Shooter (2007 film)
Shooter is a 2007 American action thriller film directed by Antoine Fuqua based on the novel Point of Impact by Stephen Hunter. The film follows Force Recon veteran Bob Lee Swagger (Mark Wahlberg), who is framed for murder by a rogue secret private military company unit. The film also stars Michael Peña, Danny Glover, Kate Mara, Levon Helm, and Ned Beatty and was released in the United States on March 23, 2007.
Theatrical release poster
|Directed by||Antoine Fuqua|
|Produced by||Lorenzo di Bonaventura|
|Screenplay by||Jonathan Lemkin|
|Music by||Mark Mancina|
|Cinematography||Peter Menzies Jr.|
|Distributed by||Paramount Pictures|
|Box office||$95.7 million|
Bob Lee Swagger reluctantly leaves a self-imposed exile at the request of Colonel Isaac Johnson, who appeals to him to help track down an assassin who is planning to shoot the president. Johnson gives him a list of three cities where the President is scheduled to visit, and Swagger assesses a site in Philadelphia (in particular, in front of Independence Hall) as the most likely. This turns out to be a set-up; while Swagger is working with Johnson's agents to find the rumored assassin, the Ethiopian archbishop is shot instead while standing next to the president. Swagger is then shot by a police officer but manages to escape. The agents tell the police that Swagger is the shooter, and a manhunt ensues. He encounters a rookie FBI special agent, Nick Memphis, disarms him, and steals his car. He then manages to flee the city after commandeering the car into the Schuylkill River, then managing to slip away by clinging to the side of a boat.
After his escape, Swagger hastily stabilises his wounds, then takes refuge with Sarah Fenn, widow of his late spotter and close friend, killed years before in a mission in Africa. He later convinces her to help him contact Memphis with information on the conspiracy. Memphis is blamed for Swagger's escape and is informed that he will face disciplinary review but argues that, given Swagger's training and experience, it is surprising that the president survived and the archbishop standing several feet away was killed. He independently learns that Swagger may have been framed for the assassination and is further made suspicious when he learns that the officer that shot Swagger was himself shot dead just hours later in a mugging.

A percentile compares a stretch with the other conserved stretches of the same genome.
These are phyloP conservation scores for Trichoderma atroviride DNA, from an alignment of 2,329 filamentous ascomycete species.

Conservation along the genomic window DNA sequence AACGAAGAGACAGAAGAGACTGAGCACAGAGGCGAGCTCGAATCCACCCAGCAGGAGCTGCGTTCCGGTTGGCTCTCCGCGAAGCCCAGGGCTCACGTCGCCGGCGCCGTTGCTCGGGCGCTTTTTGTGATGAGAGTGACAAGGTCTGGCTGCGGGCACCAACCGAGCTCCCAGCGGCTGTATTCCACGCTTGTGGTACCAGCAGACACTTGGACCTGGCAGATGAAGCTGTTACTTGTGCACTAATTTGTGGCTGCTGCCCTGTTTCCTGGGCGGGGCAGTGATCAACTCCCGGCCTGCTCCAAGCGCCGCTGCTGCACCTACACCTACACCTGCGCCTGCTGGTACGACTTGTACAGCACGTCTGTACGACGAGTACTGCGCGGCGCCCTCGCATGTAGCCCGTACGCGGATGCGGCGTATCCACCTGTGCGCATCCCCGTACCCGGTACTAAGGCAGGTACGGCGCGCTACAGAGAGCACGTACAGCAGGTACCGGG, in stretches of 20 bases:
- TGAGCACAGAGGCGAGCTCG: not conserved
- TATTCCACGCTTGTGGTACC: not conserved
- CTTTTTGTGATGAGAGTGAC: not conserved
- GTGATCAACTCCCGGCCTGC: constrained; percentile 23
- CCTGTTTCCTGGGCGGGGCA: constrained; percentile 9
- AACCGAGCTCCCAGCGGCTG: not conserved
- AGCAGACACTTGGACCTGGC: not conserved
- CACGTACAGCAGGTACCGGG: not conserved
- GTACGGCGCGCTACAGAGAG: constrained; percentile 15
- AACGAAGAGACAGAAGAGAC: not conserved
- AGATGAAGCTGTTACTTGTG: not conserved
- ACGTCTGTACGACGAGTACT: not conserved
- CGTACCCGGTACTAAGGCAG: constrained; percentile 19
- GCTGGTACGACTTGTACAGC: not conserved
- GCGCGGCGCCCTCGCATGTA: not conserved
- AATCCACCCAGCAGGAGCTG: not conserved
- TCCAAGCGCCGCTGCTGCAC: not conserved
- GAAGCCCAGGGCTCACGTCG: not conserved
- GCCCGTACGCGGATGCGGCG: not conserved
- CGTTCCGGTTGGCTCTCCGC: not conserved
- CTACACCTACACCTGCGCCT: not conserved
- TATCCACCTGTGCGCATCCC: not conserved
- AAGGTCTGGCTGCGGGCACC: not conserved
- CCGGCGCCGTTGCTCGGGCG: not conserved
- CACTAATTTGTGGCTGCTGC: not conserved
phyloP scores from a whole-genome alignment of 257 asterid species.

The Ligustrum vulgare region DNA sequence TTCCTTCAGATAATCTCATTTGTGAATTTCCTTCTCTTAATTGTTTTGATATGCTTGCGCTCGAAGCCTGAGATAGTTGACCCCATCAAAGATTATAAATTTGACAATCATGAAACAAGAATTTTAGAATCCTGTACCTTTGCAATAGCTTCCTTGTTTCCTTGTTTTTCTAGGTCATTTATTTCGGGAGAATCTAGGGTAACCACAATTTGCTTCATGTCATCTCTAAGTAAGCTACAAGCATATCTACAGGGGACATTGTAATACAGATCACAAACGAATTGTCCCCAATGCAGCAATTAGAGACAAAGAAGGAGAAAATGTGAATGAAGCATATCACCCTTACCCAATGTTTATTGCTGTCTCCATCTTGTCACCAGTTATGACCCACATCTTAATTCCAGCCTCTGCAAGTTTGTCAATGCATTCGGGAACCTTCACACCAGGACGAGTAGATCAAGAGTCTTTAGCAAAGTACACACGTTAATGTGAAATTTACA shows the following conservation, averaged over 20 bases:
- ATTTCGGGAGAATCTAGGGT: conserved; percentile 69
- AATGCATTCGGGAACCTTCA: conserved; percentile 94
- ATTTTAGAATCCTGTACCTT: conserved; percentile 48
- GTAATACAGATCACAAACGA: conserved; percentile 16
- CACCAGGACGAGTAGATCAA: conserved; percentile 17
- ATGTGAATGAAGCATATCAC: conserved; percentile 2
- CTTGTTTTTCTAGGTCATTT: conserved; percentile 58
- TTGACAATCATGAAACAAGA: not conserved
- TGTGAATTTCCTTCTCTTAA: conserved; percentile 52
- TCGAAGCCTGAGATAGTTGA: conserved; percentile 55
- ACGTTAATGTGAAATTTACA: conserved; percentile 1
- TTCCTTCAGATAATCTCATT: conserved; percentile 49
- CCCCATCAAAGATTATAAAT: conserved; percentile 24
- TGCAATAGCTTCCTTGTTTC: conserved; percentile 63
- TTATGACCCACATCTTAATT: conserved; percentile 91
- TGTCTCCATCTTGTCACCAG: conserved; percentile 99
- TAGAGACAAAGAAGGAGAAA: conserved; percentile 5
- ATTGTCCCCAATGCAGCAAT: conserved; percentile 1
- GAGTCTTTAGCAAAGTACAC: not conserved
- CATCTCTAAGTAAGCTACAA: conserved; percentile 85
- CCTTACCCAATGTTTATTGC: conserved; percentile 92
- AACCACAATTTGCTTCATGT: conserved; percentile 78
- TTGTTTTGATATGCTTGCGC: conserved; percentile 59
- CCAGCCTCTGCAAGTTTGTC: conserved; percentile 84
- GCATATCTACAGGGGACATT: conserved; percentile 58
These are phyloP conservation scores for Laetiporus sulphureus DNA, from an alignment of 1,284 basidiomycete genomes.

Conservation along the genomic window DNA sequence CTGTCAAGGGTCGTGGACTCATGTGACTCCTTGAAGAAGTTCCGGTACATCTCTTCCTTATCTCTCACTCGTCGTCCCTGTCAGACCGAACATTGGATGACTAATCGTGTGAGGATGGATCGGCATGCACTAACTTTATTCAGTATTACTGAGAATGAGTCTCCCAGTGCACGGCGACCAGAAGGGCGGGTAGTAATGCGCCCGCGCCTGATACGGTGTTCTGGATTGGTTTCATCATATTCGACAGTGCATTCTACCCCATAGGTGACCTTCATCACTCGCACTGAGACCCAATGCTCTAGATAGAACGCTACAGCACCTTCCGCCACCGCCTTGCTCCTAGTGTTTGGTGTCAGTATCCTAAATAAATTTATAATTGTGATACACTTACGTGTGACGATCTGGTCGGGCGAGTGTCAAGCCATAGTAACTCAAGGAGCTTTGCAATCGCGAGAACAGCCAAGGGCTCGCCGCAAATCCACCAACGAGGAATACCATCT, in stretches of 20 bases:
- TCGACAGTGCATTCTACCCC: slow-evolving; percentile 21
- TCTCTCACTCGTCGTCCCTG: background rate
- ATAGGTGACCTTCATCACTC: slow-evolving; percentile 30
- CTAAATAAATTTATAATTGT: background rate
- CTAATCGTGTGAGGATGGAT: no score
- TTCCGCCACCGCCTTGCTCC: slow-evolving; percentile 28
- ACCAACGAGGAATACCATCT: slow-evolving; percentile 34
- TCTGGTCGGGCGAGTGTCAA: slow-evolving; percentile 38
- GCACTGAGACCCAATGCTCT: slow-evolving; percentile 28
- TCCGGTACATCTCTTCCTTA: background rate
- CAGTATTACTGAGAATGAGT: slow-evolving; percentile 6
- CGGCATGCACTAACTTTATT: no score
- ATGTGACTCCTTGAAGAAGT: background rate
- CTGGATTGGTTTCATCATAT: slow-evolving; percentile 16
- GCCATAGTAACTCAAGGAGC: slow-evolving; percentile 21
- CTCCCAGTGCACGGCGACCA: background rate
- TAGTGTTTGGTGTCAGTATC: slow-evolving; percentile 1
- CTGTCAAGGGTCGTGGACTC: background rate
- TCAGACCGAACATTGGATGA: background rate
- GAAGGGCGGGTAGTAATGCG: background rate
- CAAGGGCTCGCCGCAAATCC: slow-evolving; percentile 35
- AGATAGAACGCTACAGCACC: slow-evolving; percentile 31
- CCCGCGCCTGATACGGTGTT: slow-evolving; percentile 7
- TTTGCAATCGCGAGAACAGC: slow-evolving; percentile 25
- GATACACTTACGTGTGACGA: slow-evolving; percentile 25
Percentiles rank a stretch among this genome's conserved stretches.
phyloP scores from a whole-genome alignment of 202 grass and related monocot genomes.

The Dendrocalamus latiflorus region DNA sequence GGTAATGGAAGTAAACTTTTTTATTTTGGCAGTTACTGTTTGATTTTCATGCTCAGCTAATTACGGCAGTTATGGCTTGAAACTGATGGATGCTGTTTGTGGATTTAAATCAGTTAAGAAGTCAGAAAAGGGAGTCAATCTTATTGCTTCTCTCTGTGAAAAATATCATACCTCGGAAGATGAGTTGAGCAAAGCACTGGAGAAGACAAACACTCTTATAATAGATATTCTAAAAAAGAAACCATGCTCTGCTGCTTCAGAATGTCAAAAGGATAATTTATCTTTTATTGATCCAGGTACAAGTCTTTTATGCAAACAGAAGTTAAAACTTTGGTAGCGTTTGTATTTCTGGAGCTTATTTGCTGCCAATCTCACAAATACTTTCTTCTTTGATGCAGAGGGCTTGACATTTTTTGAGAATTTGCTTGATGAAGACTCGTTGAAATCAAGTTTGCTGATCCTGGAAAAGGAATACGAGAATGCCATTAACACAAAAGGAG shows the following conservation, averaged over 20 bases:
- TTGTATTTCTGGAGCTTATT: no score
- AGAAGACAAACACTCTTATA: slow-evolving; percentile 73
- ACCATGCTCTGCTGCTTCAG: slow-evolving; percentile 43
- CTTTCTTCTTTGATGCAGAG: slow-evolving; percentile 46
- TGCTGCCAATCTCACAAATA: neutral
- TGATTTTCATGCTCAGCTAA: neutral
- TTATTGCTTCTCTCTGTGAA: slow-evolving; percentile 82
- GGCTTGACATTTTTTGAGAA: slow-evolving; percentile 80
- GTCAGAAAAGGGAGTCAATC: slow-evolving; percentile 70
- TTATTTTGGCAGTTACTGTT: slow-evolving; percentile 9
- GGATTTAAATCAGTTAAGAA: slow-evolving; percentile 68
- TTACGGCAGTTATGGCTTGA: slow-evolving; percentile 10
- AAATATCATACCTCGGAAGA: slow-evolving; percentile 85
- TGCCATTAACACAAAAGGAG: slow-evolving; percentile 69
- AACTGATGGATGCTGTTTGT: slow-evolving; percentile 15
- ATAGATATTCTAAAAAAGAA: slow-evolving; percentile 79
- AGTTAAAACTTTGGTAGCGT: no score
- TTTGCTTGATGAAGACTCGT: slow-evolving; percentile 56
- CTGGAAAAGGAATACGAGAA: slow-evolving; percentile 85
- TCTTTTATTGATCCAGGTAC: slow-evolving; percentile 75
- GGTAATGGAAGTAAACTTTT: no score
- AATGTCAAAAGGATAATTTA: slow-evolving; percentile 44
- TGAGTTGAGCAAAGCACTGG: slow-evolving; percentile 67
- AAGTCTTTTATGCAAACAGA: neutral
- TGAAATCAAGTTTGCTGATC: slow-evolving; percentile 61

When the agents realize their secret is compromised, they kidnap Memphis and attempt to stage his suicide. Swagger tails them and kills the captors. The two then join forces and visit a firearms expert who provides information on the FBI's ballistics report and a short list of people capable of taking a shot from a distance of one mile or more. Armed with this, they plot to capture the ex-sniper who they think is the real assassin. Once they find him, he commits suicide after revealing that the archbishop was actually the real target and was murdered to prevent him revealing U.S. involvement in the massacre of an Eritrean village. The massacre was carried out on behalf of a consortium of American corporate oil interests headed by corrupt Senator Charles Meachum. Swagger records the ex-sniper's confession of his involvement in the African massacre and then, with Memphis' assistance, escapes from an ambush by mercenaries.
Meanwhile, other rogue mercenaries have kidnapped Sarah to lure Swagger out of hiding. It is implied the mercenaries rape a bruised and tied up Sarah. With his new evidence and cat and mouse strategy, Swagger and Memphis are able to rescue her when Colonel Johnson and Senator Meachum arrange a meeting to exchange their hostage for the evidence of their wrongdoing. The Senator is allowed to escape, while Swagger and Memphis surrender to the FBI.